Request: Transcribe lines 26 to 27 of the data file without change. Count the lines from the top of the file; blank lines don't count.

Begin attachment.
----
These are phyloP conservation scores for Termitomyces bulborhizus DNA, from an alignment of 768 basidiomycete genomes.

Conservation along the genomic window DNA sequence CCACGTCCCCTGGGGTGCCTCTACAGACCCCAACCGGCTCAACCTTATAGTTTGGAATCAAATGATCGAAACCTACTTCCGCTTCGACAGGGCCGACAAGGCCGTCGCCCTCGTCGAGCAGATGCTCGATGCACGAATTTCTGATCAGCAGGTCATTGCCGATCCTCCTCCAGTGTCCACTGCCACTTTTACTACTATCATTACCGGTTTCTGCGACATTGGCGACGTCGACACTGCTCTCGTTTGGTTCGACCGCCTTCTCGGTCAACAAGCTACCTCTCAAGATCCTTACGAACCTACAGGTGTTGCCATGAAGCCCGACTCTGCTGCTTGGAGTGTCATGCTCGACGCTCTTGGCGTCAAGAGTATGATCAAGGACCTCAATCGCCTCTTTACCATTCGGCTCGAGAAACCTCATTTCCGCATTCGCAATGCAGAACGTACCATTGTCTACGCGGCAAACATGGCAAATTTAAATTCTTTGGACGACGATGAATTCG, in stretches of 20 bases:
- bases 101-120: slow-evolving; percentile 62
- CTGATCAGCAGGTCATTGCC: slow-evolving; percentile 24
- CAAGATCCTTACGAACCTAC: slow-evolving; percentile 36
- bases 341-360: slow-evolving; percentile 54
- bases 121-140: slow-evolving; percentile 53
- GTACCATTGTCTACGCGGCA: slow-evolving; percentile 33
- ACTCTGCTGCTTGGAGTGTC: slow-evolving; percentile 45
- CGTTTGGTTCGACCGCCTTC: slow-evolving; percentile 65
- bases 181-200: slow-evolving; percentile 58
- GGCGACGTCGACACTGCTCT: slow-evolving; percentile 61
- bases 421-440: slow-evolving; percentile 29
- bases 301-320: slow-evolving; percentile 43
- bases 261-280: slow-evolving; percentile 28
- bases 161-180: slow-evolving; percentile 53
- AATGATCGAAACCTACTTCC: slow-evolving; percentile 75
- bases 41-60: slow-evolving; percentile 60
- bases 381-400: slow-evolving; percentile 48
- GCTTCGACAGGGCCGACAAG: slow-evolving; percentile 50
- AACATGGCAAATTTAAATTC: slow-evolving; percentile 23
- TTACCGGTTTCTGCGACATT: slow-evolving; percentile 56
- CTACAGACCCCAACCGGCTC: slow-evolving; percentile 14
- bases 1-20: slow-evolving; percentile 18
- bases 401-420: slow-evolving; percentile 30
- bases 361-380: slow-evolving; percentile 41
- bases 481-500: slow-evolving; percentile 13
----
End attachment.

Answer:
- bases 361-380: slow-evolving; percentile 41
- bases 481-500: slow-evolving; percentile 13